ranking criteria are different. No one doubts UM is a premier institution.
However, K College is a very well respected school, as are the others listed.
ranking criteria are different. No one doubts UM is a premier institution.
However, K College is a very well respected school, as are the others listed.
Albion is not all that well-respected. Certainly nowhere near Michigan. I go to K College and I would consider it the second-best school in the state. I mean, depending on criteria, maybe it's better than Michigan. But, fourth in the state. . .meh.
Oh boy, this thread could get messy...
Wow. Forbes is waaaay off the mark on this one, not that it matters. We all know how good Michigan is academically.
What exactly was being ranked? This post is stunningly scant on details.
Actually, thanks to Granholm, OCC might start offering 4 year degrees. U of M may have some competition. Someone contact Forbes to let them know that they should move OCC to 4th in state.
What is OCC?
Oakland Community College?
Community colleges should offer 4 year degrees, they do in Canada.
i think the point of a comm college is to prepare for a transfer to a 4 year institution.
having a 4 year program at a comm college would probably divert the focus of getting students to an established institution.
i wonder if there are case studies on this stuff cause it would be real tough management problem in terms of separation of programs at a manageable cost. yea canada does it, but canada also is not a real country.
dont ask me how i know this cause I hate my job
That's not the actual point of a community college. There are some (like Henry Ford CC in Dearborn) who are almost exclusively devoted to that purpose, but others (like Schoolcraft College in Livonia) are focused on providing career training.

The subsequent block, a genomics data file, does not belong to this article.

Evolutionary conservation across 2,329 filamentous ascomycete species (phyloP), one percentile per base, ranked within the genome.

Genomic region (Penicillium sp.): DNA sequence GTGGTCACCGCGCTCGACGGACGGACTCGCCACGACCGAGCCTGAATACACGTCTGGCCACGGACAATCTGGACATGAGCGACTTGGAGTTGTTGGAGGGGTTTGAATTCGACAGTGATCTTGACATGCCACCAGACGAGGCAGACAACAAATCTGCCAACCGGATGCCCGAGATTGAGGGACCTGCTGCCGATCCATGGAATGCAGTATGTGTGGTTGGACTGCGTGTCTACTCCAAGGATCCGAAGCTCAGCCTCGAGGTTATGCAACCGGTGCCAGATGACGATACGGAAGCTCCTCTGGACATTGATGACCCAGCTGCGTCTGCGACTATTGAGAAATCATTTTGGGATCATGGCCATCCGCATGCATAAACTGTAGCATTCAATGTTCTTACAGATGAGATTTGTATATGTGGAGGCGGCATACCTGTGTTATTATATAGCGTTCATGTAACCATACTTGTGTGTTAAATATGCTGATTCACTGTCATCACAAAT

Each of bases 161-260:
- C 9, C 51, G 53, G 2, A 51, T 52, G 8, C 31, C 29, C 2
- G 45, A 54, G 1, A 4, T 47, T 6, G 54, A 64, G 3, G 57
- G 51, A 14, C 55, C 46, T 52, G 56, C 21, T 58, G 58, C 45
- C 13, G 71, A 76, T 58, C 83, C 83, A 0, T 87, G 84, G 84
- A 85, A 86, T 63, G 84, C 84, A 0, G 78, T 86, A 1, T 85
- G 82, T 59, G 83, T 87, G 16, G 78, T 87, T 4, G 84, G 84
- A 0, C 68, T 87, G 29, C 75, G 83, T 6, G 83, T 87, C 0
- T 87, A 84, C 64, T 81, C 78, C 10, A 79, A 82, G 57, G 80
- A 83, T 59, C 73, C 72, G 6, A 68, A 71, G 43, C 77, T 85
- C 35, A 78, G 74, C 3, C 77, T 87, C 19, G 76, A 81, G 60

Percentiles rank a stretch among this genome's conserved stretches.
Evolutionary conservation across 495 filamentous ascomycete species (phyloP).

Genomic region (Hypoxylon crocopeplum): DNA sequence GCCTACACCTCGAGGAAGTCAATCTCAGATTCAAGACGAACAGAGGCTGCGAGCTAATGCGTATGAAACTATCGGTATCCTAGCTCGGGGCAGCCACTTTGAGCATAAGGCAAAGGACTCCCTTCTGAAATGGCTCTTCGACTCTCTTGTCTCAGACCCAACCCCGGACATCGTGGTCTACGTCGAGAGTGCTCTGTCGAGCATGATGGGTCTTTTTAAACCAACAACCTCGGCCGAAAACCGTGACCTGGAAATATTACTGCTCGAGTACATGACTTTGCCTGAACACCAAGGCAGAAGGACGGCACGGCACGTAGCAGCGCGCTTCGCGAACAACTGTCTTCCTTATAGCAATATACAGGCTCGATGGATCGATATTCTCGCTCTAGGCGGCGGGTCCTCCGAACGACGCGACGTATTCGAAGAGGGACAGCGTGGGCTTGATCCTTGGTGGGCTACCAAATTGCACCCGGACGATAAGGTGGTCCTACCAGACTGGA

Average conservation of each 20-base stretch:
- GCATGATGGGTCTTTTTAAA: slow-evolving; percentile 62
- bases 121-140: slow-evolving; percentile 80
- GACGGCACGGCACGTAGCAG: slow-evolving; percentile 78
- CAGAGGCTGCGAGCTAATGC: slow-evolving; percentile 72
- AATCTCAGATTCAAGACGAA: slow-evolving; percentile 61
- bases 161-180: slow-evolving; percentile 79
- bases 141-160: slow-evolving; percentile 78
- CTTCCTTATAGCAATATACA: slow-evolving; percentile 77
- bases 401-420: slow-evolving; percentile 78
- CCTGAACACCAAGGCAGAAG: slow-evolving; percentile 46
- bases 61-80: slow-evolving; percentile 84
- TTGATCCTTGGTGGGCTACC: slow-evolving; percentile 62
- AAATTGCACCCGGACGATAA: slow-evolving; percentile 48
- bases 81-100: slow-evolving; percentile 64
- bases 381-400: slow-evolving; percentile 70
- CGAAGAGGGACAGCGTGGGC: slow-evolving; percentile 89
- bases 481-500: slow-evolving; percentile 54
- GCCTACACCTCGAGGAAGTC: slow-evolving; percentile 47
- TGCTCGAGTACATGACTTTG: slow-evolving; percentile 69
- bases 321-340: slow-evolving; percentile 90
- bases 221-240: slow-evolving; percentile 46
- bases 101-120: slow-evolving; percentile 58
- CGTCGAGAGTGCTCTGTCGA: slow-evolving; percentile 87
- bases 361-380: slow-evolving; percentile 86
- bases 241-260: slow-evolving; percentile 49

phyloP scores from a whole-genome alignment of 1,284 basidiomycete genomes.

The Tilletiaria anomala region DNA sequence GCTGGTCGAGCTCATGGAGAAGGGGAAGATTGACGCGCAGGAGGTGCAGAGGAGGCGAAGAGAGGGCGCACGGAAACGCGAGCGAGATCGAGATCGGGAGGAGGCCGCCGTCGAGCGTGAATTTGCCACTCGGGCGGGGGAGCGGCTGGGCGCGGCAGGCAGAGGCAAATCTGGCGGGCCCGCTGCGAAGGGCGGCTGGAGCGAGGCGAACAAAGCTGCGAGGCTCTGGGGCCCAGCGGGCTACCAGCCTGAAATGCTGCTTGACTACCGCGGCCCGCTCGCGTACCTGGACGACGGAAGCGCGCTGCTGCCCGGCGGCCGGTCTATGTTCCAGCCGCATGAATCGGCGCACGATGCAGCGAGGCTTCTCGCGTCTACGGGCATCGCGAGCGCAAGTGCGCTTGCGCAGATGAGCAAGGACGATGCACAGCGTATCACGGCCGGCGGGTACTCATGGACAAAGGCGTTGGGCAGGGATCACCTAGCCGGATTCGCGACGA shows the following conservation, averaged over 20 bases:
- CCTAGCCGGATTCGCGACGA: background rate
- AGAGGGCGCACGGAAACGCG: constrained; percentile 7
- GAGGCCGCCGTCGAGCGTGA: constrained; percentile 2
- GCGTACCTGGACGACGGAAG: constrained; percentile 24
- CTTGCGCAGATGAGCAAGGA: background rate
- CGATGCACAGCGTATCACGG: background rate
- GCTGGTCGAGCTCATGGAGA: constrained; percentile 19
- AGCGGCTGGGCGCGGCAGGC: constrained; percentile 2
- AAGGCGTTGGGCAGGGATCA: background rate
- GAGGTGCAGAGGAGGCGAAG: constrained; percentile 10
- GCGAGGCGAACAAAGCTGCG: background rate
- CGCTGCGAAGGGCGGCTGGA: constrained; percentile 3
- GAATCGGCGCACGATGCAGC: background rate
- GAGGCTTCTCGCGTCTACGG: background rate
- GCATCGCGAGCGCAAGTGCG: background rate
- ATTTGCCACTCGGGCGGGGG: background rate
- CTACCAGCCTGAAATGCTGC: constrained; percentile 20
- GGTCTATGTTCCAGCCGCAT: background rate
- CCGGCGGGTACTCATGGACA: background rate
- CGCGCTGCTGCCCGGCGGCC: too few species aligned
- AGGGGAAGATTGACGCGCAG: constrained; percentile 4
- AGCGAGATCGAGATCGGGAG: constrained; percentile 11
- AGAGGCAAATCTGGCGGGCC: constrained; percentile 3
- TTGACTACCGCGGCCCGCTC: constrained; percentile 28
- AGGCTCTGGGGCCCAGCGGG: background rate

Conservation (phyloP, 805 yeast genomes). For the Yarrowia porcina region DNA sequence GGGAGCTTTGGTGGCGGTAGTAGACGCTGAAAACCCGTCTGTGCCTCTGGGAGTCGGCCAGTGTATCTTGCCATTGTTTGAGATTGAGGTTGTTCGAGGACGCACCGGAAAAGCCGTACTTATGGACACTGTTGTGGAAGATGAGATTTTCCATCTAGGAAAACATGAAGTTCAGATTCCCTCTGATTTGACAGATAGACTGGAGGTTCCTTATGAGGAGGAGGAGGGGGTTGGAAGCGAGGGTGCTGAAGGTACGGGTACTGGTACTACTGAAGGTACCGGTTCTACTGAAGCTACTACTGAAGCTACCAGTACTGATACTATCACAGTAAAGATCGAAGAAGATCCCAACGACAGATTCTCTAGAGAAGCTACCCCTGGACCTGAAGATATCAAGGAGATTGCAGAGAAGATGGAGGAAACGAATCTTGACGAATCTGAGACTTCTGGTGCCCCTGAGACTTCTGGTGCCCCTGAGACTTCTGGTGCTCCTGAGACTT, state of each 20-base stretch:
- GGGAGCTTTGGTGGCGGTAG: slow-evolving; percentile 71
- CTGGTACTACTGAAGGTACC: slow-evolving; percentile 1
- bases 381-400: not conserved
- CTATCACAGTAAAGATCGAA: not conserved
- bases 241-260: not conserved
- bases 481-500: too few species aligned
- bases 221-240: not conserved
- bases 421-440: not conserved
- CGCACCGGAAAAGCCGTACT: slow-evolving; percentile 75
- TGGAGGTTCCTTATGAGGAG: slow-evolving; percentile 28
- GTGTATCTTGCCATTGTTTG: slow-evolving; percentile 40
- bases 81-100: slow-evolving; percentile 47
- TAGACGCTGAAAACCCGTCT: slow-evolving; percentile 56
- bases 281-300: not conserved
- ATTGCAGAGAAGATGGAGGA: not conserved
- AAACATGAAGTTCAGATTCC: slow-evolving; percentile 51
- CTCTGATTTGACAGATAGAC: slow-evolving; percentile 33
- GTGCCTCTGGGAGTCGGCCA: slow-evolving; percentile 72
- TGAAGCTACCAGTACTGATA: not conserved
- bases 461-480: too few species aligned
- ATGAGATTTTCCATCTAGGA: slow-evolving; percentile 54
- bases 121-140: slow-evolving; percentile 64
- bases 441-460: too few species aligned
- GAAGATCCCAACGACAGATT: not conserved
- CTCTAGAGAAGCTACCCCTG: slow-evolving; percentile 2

Agree with the above and to add, in Canada community colleges is a place you can get training for a new career through certificate and associate programs. I'm currently doing field work in Thompson Manitoba, population somewhere around 15000 people. It's far to small for a 4 year university but the local community college does wonders for the workforce.
Canadian community college graduates (in Ontario, anyway) start off making more than university graduates because they're more practically prepared. I work with a number of people who went to colleges and then finished their degrees later... I'm really extremely impressed with what they tell me of the college system.
are you guys talking about having 4 year degrees such as industrial engineering, mathematics, psychology...(what i meant)
or turning a career training program into a 4 year degree?(possibly what you meant)
I was talking about a select amount of 4 year programs in fields like Nursing, Business and Management that would help people in need of cheaper solutions for career advancement. In the current system, these people are driven to for profit schools who take advantage of them financially.
columbus. ahhh zinggg.
Not down with OCC
every magazine has their own criteria.
they might think that UM might not be worth $11k/ per year (in-state) for the quality of education you receive.